There was no information about where the produce came from in the bag, though on the Farm Box blog Ms. Fryzer lists the farms she buys from each week at farmers’ markets in Hollywood. She said the yet-blank “Farms” section of the website will soon include photos and information about the farms. The website includes recipes and news about different produce. Farm Box offered more bonuses than any of the other services: They will take any unused produce to a local food bank or farm to use as compost; or they’ll jam or pickle it for you for $10 a jar.
In New York, we ordered from Urban Organic, a Brooklyn organic-produce delivery service, that says on its website says, “We try to give our local farmers as much of our business as possible.” But the standard box included items like bananas and citrus, which clearly didn’t come from anywhere nearby, and beets from California. Owner Charles Pigott said our delivery arrived during a week of heavy snow, which resulted in substitutions for local items. Usually Urban Organic buys from farms like Lady Moon in Pennsylvania for its leafy greens; kale that week came from Joe Heger Farms in California, Mr. Pigott said.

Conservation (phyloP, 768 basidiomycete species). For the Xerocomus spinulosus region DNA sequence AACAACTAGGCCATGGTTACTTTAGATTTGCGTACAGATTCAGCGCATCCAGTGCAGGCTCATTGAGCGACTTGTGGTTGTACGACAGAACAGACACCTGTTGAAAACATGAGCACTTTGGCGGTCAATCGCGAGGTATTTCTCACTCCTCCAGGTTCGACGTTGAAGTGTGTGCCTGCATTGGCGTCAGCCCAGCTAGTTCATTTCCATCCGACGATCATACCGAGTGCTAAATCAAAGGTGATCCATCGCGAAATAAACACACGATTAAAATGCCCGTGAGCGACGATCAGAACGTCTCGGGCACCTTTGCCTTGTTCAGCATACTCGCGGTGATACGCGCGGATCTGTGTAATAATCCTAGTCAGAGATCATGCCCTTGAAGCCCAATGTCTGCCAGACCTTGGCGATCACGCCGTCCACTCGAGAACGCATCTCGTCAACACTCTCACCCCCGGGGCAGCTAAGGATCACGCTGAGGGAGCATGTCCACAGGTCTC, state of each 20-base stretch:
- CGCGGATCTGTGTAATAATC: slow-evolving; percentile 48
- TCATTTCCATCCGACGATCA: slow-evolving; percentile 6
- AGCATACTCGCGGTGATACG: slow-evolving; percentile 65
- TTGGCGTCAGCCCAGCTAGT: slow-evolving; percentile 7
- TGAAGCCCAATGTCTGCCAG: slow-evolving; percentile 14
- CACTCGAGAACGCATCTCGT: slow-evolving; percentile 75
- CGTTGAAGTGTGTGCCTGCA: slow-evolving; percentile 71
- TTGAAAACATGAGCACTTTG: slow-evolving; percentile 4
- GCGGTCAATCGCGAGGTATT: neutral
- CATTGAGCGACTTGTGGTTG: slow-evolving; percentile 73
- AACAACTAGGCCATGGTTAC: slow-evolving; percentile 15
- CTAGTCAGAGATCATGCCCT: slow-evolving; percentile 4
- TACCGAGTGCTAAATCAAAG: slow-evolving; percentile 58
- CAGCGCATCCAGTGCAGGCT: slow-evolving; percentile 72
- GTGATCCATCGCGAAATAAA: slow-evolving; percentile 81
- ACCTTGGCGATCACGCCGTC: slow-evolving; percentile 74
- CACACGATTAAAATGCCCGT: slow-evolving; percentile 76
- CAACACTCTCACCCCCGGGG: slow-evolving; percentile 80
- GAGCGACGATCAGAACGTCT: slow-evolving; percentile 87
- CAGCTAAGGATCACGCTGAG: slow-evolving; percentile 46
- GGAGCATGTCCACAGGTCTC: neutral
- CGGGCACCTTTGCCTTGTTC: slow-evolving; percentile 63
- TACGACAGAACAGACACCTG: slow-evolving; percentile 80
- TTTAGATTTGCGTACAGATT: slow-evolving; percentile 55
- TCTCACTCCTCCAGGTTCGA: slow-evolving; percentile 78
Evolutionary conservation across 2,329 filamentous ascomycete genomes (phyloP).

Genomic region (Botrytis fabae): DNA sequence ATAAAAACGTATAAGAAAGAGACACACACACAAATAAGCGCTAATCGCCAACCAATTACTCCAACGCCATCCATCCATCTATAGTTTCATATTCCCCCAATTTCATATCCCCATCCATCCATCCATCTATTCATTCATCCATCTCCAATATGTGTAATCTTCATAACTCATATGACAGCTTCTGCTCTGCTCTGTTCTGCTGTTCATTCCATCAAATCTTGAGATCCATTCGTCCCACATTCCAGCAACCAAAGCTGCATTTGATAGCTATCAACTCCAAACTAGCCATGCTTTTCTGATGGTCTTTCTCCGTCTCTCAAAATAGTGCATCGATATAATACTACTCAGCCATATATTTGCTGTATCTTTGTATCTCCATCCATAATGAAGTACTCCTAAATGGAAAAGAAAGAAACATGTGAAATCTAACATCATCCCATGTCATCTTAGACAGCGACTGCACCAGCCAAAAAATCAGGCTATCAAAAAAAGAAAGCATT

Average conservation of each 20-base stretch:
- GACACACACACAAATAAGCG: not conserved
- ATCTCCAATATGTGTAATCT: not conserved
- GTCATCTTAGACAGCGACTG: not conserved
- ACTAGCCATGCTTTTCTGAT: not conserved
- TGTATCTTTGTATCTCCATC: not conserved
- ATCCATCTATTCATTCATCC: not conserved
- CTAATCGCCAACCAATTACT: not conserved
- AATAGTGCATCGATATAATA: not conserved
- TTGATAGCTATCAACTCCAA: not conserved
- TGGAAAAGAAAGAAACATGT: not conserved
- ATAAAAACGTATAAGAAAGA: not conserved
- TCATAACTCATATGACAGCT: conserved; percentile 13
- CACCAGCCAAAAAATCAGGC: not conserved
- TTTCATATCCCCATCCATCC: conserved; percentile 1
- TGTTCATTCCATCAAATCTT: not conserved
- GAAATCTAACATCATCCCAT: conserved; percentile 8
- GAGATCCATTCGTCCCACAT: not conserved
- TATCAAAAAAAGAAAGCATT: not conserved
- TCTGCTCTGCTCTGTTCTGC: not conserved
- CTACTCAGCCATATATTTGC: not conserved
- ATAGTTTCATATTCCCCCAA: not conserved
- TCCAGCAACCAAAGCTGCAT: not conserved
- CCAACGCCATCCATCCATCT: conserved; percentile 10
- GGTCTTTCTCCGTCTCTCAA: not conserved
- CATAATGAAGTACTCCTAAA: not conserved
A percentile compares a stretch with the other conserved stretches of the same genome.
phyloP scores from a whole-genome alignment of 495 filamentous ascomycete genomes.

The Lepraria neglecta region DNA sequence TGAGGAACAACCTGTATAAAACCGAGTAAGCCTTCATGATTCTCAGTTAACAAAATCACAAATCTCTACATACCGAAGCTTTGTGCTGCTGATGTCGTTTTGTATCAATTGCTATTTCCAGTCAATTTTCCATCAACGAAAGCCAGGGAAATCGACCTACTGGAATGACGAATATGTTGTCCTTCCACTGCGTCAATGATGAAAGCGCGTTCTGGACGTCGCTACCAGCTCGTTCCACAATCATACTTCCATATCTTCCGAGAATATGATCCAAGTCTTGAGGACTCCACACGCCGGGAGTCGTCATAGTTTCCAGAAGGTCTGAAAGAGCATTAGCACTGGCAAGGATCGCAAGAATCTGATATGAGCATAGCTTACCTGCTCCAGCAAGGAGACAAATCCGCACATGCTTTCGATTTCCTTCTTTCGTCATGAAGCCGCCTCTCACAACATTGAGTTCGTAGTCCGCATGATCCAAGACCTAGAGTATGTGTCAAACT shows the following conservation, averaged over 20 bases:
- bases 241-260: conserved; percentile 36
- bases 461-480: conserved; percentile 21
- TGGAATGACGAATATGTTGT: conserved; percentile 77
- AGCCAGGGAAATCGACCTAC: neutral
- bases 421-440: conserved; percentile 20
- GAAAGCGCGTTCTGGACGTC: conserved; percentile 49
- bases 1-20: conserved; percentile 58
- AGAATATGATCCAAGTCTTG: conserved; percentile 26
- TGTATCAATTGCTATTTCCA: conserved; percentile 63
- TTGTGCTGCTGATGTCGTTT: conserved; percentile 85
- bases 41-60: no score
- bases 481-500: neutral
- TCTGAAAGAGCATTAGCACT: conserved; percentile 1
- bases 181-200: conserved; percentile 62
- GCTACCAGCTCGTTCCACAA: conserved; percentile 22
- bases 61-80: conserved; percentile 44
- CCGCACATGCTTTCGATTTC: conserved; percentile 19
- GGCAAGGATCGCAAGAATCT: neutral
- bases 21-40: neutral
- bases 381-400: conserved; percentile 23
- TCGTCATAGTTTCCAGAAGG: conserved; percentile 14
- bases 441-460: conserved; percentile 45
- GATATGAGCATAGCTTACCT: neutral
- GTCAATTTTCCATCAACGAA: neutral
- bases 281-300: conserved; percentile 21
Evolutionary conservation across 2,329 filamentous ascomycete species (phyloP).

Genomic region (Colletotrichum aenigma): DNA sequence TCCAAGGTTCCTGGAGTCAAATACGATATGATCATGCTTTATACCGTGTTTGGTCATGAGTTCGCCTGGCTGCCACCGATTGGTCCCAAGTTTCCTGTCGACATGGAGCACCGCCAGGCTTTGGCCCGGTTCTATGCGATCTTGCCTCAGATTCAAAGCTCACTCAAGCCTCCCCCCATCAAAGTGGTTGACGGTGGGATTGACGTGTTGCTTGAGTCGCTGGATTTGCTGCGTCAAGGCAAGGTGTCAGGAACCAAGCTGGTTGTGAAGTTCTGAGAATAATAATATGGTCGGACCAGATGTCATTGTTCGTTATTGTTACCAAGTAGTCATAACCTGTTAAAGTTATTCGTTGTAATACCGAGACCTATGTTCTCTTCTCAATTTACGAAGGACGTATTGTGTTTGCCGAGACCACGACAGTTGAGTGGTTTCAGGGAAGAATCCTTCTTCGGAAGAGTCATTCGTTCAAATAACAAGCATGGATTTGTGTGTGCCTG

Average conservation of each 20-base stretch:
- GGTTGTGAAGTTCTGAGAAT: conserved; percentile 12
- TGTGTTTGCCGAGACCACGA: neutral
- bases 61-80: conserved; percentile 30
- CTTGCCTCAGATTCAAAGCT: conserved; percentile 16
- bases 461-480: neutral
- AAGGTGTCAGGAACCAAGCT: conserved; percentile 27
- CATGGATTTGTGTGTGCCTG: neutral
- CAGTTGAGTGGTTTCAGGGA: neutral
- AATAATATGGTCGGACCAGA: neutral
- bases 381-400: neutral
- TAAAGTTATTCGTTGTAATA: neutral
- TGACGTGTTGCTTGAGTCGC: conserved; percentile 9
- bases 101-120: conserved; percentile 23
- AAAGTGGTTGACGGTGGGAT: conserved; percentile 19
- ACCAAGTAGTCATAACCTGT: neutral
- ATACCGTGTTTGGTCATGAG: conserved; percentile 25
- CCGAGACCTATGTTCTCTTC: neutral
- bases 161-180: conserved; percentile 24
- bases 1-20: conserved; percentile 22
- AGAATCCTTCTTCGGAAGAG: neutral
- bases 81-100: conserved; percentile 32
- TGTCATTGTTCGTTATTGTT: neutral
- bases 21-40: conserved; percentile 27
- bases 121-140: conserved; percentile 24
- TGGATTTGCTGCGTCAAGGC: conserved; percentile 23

For delivery, we gave instructions to get the employees at the shop next door to unlock the entryway of our walk-up. Another option: Some customers mail in an entryway key. Delivered in a cardboard box, the soft greens (lettuce, spinach) appeared a bit frost-bitten from the cold, but the hardier stuff (oranges, apples) looked market-ready. Tucked into the box was a newsletter with a list of the week’s produce, news and recipes.